• Published: 3rd Mar 20
  • Category: News

This is not a particularly cheerful subject to write about but it has come about from a question we were asked by a Landlord. Hopefully it is not a situation you will ever find yourself in but it is important to deal with it correctly, for everyone’s sake so we thought we’d share with you.

Where a sole tenant dies then the tenancy will continue, and the tenant becomes the estate of the deceased. Where a Married tenant dies all rights under the tenancy are transferred to the surviving spouse.

Assuming your tenant was a sole tenant then much of what happens next will depend on whether you are in a fixed term or periodic tenancy. If it is still in the fixed term, then it will come to an end when the fixed term ends. In a periodic the tenancy will continue until an action is taken either by the Estate giving notice, a surrender of tenancy or through a Possession notice served by the Landlord. More often than not the executors will serve you with a months notice.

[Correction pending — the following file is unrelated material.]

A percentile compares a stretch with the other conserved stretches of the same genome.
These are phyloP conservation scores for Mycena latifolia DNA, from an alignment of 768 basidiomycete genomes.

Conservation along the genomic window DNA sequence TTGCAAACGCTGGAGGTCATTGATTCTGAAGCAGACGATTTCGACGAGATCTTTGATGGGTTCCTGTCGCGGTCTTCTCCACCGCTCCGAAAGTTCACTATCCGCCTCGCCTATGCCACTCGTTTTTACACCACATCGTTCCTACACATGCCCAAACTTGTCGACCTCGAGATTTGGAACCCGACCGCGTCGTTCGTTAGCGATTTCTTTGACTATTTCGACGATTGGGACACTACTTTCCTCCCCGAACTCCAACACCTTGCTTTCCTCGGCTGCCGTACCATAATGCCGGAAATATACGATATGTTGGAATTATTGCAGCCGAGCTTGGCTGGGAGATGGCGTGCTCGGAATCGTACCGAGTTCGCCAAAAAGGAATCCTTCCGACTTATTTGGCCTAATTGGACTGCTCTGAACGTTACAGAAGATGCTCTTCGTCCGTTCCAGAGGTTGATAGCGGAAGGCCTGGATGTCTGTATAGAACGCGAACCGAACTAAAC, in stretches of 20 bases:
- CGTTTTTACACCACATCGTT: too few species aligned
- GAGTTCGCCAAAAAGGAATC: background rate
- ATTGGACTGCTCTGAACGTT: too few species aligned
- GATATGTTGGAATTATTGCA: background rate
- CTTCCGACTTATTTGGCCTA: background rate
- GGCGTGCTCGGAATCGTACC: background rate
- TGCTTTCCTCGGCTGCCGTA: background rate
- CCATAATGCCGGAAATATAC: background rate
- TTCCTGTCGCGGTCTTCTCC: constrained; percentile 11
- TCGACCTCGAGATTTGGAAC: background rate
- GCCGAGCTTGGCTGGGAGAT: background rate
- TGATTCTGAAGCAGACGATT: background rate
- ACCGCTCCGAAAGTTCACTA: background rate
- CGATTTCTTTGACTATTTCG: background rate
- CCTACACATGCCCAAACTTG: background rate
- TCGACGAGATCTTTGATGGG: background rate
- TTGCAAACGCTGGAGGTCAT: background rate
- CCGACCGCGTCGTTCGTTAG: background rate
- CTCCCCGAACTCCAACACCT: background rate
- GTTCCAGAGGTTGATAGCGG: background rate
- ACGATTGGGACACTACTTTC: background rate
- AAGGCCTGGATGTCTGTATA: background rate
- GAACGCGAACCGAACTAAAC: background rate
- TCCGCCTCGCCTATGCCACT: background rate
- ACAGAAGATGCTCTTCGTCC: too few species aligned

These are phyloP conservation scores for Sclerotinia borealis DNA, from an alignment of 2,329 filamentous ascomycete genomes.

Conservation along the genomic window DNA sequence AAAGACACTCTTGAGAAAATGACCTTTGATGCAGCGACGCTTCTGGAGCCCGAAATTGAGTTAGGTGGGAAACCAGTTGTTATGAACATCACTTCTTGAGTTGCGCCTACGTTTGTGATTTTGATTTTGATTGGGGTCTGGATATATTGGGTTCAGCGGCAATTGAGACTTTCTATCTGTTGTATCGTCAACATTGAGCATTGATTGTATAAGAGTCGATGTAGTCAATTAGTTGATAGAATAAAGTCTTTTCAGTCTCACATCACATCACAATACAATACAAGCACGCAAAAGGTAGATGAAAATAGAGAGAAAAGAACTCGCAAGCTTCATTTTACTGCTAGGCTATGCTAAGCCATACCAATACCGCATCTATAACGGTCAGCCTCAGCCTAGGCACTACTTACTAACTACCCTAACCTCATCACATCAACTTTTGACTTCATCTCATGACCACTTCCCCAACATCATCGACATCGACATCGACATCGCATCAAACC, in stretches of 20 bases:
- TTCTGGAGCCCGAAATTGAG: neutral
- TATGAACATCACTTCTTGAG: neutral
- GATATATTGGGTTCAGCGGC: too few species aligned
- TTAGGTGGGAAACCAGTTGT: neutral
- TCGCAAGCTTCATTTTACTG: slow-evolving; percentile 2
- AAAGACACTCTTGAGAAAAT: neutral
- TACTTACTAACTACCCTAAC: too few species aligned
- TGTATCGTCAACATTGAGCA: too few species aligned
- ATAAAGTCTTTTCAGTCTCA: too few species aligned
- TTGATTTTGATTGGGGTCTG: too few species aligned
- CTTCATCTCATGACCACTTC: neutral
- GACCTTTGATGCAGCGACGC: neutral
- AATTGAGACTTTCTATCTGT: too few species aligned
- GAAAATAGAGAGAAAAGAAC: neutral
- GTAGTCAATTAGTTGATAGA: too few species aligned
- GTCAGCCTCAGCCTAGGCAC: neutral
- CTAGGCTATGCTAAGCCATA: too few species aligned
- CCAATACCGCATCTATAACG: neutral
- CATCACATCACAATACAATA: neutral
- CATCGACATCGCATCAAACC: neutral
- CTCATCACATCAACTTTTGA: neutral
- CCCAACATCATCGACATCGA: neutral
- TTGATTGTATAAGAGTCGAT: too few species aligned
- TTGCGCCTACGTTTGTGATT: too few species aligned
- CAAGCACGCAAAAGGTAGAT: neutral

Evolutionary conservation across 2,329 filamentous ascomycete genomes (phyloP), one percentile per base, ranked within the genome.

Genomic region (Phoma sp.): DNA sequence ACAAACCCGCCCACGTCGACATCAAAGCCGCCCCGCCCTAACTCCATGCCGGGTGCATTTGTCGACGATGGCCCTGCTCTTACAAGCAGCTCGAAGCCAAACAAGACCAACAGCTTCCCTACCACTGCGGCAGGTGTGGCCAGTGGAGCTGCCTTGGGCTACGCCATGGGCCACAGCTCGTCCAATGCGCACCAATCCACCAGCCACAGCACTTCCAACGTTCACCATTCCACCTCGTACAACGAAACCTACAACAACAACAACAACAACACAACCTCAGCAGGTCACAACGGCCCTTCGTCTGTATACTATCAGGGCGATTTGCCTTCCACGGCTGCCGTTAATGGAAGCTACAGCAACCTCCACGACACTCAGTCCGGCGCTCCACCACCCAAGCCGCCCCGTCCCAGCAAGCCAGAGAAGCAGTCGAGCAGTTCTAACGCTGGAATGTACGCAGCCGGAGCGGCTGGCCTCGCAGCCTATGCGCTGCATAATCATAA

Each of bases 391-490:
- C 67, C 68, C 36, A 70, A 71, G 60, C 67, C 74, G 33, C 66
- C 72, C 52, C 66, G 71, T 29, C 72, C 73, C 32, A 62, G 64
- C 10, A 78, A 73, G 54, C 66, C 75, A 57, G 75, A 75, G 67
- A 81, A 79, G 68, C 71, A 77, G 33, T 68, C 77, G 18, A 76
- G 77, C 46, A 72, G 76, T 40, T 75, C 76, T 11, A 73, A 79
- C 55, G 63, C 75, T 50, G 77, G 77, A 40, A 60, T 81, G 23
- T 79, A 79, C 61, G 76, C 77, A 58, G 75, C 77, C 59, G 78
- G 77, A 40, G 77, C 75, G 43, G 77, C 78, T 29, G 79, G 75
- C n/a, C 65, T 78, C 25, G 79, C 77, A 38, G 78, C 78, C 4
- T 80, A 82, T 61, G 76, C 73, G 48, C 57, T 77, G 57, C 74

In the vast majority of fixed term cases the Executors of the Estate will ask to end the tenancy early, why wouldn’t they, and it makes sense for the Landlord to agree to this. Usually a date is set in the near future giving relatives enough time to clear the property and ready it for its return to you.

The rent continues to be due until such time as the tenancy ends and it will be up to you to agree with the executors as to how this should be paid. Options might include it being paid on the normal due date by the executors, deducting from the deposit or if you are happy to wait, then from the funds of the Estate once probate has been granted.

It is important to ensure that you are taking instructions from the correct persons and it would be sensible to ask for a copy of the relevant section of the will that names the executors or a letter from the Estates solicitors.

A letter of surrender should then be drawn up detailing the terms of the surrender and signed by the executors. The property can then be emptied by the executors and you can take back possession. We’d be happy to give further guidance on this to any Landlords in need.

Please note the date this article was published as the law may have changed since it was posted. You should always seek independent legal advice if you are intending to rely on any of the contents.

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